Ice & Weather report

Arjeplog today

Temp 11 °C

Wind 3.8 m/s

Ice thickness 80 cm

Arvidsjaur today

Temp 12.2 °C

Wind 3.3 m/s

Ice thickness 85 cm

21 May 2021

The necessity of winter testing facilities for smart cars

Extreme weather conditions and climate phenomenons will continue to increase with climate change. This will not only affect traffic, but also big parts of the traffic network including structures and control systems, means of transportation, and transport operations.

Winter presents some of the most, if not the most, difficult weather conditions for smart cars and vehicles in general. Numerous issues arise concerning smart cars when driving in a wintry environment, for example, how does an autonomous vehicle position itself when it is snowing and it can’t see the road? And how do smart vehicles communicate with each other in arctic conditions? 

To simulate driving in cold weather and consistently test smart cars, winter vehicle testing facilities, cold chambers, car endurances test tracks and other testing facilities are a necessity to put the functionalities and performance of the smart car and other cars to the test.

The uprising of smart cars

As new and better self-driving technologies are being developed, the demand for better vehicle testing facilities is increasing. We’ve come a long way in terms of smart cars, just last year (2020), Waymo launched their self-driving taxis in the U.S. 

But they are not without fail.

They need to be continually tested through vehicle testing facilities and car endurance test tracks to be further developed to make sure no potentially dangerous situations arise. Especially in the more extreme environments where the climate and weather has a greater impact on the technologies.

The harshness of winter

As of now, the industry is far more concerned with testing, demonstrating, and deploying smart vehicles in fair-weather locations. This somewhat warm-weather bias could potentially limit where autonomous smart cars can be deployed, or cause problems if the car is rolled out in colder climates too quickly.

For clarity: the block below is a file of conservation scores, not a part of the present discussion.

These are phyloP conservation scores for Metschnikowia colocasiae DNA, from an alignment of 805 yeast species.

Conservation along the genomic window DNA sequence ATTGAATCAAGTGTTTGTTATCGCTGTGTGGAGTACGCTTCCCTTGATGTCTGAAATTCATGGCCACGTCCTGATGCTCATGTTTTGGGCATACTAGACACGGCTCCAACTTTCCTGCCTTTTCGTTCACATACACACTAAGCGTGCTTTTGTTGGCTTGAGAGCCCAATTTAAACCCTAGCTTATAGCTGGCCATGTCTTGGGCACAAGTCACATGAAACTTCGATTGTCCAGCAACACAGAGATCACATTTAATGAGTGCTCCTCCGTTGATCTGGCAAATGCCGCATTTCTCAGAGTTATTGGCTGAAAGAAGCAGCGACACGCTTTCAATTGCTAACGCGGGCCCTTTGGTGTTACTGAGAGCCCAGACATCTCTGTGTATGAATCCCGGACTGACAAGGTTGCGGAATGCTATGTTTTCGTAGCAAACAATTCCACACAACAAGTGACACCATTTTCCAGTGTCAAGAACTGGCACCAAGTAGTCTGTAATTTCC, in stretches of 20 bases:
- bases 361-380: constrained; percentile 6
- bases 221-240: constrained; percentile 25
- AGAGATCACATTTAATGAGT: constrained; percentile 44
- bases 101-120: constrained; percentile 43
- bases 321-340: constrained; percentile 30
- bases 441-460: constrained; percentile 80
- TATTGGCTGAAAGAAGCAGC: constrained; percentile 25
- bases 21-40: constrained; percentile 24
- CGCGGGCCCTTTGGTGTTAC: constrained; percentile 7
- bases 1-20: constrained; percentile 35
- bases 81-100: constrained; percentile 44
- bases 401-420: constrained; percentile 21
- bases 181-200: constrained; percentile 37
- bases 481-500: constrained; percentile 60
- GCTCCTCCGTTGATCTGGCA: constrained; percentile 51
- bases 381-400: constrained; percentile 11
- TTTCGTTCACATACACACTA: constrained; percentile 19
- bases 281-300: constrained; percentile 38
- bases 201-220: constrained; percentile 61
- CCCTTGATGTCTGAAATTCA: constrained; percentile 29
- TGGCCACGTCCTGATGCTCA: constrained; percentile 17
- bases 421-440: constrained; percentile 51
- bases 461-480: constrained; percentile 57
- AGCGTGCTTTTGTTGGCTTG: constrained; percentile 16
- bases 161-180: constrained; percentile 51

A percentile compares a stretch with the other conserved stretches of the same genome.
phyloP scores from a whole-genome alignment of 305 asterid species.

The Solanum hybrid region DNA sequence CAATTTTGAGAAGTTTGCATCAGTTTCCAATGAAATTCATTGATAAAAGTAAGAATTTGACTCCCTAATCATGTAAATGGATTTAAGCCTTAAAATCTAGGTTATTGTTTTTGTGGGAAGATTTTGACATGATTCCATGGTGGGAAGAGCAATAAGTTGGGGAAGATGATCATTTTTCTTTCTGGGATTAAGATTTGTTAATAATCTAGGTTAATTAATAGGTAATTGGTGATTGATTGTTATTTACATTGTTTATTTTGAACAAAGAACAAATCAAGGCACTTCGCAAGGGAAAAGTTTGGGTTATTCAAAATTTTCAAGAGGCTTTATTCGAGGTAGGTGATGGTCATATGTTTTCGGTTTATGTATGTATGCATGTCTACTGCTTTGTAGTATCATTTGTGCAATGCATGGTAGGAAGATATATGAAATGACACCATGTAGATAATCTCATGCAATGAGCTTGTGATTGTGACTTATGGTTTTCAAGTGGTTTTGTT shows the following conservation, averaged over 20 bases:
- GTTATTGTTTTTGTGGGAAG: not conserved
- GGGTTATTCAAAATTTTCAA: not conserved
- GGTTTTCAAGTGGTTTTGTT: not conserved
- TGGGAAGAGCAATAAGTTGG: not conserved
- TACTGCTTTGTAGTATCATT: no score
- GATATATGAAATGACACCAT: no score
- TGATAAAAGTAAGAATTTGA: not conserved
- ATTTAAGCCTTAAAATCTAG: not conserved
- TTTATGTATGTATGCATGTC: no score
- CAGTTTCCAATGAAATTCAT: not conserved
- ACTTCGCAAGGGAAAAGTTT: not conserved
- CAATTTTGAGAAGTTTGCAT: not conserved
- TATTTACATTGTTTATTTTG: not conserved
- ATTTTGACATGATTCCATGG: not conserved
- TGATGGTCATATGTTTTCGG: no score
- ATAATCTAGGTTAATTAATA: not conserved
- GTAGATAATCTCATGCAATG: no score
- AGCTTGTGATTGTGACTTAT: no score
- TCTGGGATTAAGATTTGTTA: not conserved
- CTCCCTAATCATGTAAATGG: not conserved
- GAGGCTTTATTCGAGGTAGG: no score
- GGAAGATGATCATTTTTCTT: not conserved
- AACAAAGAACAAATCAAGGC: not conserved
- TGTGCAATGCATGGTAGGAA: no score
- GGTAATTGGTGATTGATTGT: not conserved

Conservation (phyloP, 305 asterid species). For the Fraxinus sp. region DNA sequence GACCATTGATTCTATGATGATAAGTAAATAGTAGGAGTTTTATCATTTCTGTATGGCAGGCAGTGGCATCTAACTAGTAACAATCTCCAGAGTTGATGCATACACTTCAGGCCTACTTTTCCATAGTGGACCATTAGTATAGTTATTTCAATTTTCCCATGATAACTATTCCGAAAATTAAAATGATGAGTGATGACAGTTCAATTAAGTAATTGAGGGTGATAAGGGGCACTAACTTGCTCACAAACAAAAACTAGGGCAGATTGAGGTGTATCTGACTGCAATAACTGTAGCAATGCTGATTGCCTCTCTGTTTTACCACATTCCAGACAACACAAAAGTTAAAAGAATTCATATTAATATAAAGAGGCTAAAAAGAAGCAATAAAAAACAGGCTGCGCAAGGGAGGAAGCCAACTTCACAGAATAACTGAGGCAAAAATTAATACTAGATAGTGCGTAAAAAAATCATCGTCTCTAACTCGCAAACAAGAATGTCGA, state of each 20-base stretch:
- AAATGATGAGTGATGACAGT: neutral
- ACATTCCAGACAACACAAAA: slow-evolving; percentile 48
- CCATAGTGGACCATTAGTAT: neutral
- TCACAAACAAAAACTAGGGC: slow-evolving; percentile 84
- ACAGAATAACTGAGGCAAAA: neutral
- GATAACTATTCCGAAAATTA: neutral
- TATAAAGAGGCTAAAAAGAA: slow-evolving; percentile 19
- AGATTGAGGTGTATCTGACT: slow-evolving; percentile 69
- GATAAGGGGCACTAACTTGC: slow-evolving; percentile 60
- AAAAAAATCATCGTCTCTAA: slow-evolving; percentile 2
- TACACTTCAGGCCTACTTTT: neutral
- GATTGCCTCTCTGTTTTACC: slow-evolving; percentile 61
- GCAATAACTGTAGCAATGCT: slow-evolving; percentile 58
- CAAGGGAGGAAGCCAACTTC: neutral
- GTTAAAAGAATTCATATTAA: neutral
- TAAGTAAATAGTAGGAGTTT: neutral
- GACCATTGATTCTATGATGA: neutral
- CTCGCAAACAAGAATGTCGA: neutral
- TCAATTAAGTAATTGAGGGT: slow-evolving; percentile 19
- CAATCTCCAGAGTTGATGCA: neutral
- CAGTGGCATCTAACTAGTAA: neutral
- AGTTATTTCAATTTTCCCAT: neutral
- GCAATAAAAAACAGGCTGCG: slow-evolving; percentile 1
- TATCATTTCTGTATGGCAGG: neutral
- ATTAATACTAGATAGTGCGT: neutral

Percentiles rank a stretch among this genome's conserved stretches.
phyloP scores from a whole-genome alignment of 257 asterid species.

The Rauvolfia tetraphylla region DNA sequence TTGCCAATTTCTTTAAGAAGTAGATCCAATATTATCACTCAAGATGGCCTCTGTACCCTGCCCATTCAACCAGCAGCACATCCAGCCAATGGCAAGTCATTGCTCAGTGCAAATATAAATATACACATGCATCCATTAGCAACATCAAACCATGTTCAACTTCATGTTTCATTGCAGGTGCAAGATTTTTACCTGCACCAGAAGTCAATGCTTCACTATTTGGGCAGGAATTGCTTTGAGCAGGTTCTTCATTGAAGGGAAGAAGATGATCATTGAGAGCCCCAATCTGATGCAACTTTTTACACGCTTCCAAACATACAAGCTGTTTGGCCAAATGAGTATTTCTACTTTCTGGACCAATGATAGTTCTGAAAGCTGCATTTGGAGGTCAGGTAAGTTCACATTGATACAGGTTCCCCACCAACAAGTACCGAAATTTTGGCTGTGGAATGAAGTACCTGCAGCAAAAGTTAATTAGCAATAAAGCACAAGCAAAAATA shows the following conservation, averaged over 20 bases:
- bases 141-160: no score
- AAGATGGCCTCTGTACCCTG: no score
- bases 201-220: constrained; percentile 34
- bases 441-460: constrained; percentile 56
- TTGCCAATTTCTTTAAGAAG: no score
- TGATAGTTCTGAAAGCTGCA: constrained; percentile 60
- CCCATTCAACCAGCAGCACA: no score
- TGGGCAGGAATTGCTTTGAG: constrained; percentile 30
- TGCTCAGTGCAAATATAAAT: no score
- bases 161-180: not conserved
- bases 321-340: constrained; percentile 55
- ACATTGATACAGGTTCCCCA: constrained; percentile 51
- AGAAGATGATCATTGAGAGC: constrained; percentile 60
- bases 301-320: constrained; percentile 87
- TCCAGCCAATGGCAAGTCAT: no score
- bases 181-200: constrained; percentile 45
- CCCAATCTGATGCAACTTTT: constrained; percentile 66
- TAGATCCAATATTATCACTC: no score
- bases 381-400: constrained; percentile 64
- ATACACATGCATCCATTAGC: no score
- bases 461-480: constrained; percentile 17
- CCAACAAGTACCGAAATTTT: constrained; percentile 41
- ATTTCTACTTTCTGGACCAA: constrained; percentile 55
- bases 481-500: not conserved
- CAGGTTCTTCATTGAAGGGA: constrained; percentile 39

The challenges posed by winter to robot cars are global. For example, when the temperatures get cold, most car batteries won’t be able to deliver as much current as they’re supposed to do - this goes for electric car batteries as well. 

Snow and rain can obscure and confuse sensors, hide markings on the road, and make a car perform differently. 

Another problem is that bad weather represents a difficult test for artificial intelligence algorithms. Programs trained to be able to pick out cars and pedestrians in bright sunshine will struggle to make sense of vehicles topped with snow, and even people bundled up in several heavy layers of clothing.

The need for winter vehicle testing facilities

Smart, autonomous vehicles will be part of the future - we doubt anyone would challenge that claim. The question is to what extent will they be able to be deployed in the next couple of years? As mentioned, the smart cars of today perform great in fair weather conditions. But so far, we’ve yet to see a breakthrough in terms of autonomous vehicles driving safely and efficiently in cold and snowy conditions.

As with every invention or product, it will need to go through rigorous testing before it can be deployed in public. This is where we come into the picture...

Winter vehicle testing facilities by Icemakers

Icemakers is a world-leading ice track maker, pioneering winter test regions where we operate as a full-service winter test supplier to our clients. We offer a wide range of services including:

We provide a complete range of test-related services to let our clients fully focus on their task - test and improve their products and materials of tomorrow’s smart car industry.

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